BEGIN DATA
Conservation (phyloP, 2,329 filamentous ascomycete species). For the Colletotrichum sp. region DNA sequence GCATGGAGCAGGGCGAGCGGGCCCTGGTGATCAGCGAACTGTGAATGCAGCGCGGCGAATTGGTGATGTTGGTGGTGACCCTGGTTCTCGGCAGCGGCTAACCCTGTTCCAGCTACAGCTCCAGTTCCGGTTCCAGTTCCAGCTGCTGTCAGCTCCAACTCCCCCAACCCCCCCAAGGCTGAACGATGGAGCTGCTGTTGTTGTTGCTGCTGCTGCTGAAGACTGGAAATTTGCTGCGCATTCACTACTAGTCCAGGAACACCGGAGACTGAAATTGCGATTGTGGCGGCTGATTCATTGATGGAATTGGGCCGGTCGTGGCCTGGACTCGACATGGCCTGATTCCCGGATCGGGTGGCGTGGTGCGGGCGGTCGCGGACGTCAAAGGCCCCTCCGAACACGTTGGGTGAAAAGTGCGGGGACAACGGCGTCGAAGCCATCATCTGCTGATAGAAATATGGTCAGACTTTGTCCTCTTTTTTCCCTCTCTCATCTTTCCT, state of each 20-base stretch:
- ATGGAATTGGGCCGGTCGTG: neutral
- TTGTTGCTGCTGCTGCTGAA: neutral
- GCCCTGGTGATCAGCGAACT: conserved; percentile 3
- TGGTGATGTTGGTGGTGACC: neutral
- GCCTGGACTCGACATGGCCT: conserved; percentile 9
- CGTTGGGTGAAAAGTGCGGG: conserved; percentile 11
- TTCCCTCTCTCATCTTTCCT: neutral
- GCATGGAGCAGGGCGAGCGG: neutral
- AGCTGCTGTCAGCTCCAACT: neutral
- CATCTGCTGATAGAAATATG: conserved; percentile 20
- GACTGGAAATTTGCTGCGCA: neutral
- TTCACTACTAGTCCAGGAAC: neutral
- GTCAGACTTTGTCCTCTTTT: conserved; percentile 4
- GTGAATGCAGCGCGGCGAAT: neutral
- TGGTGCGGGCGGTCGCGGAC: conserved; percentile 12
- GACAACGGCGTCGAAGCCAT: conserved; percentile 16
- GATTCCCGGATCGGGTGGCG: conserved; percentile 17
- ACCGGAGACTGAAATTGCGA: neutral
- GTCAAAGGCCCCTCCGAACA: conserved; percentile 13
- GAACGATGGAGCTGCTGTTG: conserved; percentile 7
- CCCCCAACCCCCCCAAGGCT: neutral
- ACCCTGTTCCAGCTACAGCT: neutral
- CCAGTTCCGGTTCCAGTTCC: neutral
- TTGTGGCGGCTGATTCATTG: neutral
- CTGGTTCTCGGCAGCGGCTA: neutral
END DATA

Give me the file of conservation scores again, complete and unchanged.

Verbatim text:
Conservation (phyloP, 2,329 filamentous ascomycete species). For the Colletotrichum sp. region DNA sequence GCATGGAGCAGGGCGAGCGGGCCCTGGTGATCAGCGAACTGTGAATGCAGCGCGGCGAATTGGTGATGTTGGTGGTGACCCTGGTTCTCGGCAGCGGCTAACCCTGTTCCAGCTACAGCTCCAGTTCCGGTTCCAGTTCCAGCTGCTGTCAGCTCCAACTCCCCCAACCCCCCCAAGGCTGAACGATGGAGCTGCTGTTGTTGTTGCTGCTGCTGCTGAAGACTGGAAATTTGCTGCGCATTCACTACTAGTCCAGGAACACCGGAGACTGAAATTGCGATTGTGGCGGCTGATTCATTGATGGAATTGGGCCGGTCGTGGCCTGGACTCGACATGGCCTGATTCCCGGATCGGGTGGCGTGGTGCGGGCGGTCGCGGACGTCAAAGGCCCCTCCGAACACGTTGGGTGAAAAGTGCGGGGACAACGGCGTCGAAGCCATCATCTGCTGATAGAAATATGGTCAGACTTTGTCCTCTTTTTTCCCTCTCTCATCTTTCCT, state of each 20-base stretch:
- ATGGAATTGGGCCGGTCGTG: neutral
- TTGTTGCTGCTGCTGCTGAA: neutral
- GCCCTGGTGATCAGCGAACT: conserved; percentile 3
- TGGTGATGTTGGTGGTGACC: neutral
- GCCTGGACTCGACATGGCCT: conserved; percentile 9
- CGTTGGGTGAAAAGTGCGGG: conserved; percentile 11
- TTCCCTCTCTCATCTTTCCT: neutral
- GCATGGAGCAGGGCGAGCGG: neutral
- AGCTGCTGTCAGCTCCAACT: neutral
- CATCTGCTGATAGAAATATG: conserved; percentile 20
- GACTGGAAATTTGCTGCGCA: neutral
- TTCACTACTAGTCCAGGAAC: neutral
- GTCAGACTTTGTCCTCTTTT: conserved; percentile 4
- GTGAATGCAGCGCGGCGAAT: neutral
- TGGTGCGGGCGGTCGCGGAC: conserved; percentile 12
- GACAACGGCGTCGAAGCCAT: conserved; percentile 16
- GATTCCCGGATCGGGTGGCG: conserved; percentile 17
- ACCGGAGACTGAAATTGCGA: neutral
- GTCAAAGGCCCCTCCGAACA: conserved; percentile 13
- GAACGATGGAGCTGCTGTTG: conserved; percentile 7
- CCCCCAACCCCCCCAAGGCT: neutral
- ACCCTGTTCCAGCTACAGCT: neutral
- CCAGTTCCGGTTCCAGTTCC: neutral
- TTGTGGCGGCTGATTCATTG: neutral
- CTGGTTCTCGGCAGCGGCTA: neutral